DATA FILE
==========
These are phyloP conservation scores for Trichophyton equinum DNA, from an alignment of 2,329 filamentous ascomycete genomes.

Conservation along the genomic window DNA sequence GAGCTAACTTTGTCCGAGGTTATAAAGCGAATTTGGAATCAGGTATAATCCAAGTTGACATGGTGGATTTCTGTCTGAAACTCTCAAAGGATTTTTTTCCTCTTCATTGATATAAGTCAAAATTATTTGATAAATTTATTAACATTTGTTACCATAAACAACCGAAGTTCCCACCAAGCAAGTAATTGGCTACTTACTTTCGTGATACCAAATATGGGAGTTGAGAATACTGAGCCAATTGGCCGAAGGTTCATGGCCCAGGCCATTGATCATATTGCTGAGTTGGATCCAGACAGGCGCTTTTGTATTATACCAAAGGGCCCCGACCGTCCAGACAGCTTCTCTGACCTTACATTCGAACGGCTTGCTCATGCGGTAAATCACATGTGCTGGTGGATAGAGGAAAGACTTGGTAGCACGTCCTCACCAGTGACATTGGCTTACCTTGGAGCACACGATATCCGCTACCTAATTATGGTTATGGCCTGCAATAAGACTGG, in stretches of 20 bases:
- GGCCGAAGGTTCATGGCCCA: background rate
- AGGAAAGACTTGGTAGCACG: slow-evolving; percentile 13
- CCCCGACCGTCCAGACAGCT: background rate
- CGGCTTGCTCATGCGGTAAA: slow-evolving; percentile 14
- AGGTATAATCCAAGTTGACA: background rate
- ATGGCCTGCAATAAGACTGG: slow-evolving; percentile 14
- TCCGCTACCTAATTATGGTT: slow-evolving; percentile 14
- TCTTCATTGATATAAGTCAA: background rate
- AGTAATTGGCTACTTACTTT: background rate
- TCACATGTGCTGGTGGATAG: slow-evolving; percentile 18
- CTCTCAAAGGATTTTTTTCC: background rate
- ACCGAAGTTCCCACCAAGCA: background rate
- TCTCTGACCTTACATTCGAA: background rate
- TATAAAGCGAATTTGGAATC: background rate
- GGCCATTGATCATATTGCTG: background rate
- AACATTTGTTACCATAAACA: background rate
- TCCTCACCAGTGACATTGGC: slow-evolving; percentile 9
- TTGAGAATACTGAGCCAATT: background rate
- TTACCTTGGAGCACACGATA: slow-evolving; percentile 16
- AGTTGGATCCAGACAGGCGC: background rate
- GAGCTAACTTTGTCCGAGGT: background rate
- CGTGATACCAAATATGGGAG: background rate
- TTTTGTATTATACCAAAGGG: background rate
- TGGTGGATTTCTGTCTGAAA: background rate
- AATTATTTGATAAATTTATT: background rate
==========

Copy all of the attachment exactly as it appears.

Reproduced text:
These are phyloP conservation scores for Trichophyton equinum DNA, from an alignment of 2,329 filamentous ascomycete genomes.

Conservation along the genomic window DNA sequence GAGCTAACTTTGTCCGAGGTTATAAAGCGAATTTGGAATCAGGTATAATCCAAGTTGACATGGTGGATTTCTGTCTGAAACTCTCAAAGGATTTTTTTCCTCTTCATTGATATAAGTCAAAATTATTTGATAAATTTATTAACATTTGTTACCATAAACAACCGAAGTTCCCACCAAGCAAGTAATTGGCTACTTACTTTCGTGATACCAAATATGGGAGTTGAGAATACTGAGCCAATTGGCCGAAGGTTCATGGCCCAGGCCATTGATCATATTGCTGAGTTGGATCCAGACAGGCGCTTTTGTATTATACCAAAGGGCCCCGACCGTCCAGACAGCTTCTCTGACCTTACATTCGAACGGCTTGCTCATGCGGTAAATCACATGTGCTGGTGGATAGAGGAAAGACTTGGTAGCACGTCCTCACCAGTGACATTGGCTTACCTTGGAGCACACGATATCCGCTACCTAATTATGGTTATGGCCTGCAATAAGACTGG, in stretches of 20 bases:
- GGCCGAAGGTTCATGGCCCA: background rate
- AGGAAAGACTTGGTAGCACG: slow-evolving; percentile 13
- CCCCGACCGTCCAGACAGCT: background rate
- CGGCTTGCTCATGCGGTAAA: slow-evolving; percentile 14
- AGGTATAATCCAAGTTGACA: background rate
- ATGGCCTGCAATAAGACTGG: slow-evolving; percentile 14
- TCCGCTACCTAATTATGGTT: slow-evolving; percentile 14
- TCTTCATTGATATAAGTCAA: background rate
- AGTAATTGGCTACTTACTTT: background rate
- TCACATGTGCTGGTGGATAG: slow-evolving; percentile 18
- CTCTCAAAGGATTTTTTTCC: background rate
- ACCGAAGTTCCCACCAAGCA: background rate
- TCTCTGACCTTACATTCGAA: background rate
- TATAAAGCGAATTTGGAATC: background rate
- GGCCATTGATCATATTGCTG: background rate
- AACATTTGTTACCATAAACA: background rate
- TCCTCACCAGTGACATTGGC: slow-evolving; percentile 9
- TTGAGAATACTGAGCCAATT: background rate
- TTACCTTGGAGCACACGATA: slow-evolving; percentile 16
- AGTTGGATCCAGACAGGCGC: background rate
- GAGCTAACTTTGTCCGAGGT: background rate
- CGTGATACCAAATATGGGAG: background rate
- TTTTGTATTATACCAAAGGG: background rate
- TGGTGGATTTCTGTCTGAAA: background rate
- AATTATTTGATAAATTTATT: background rate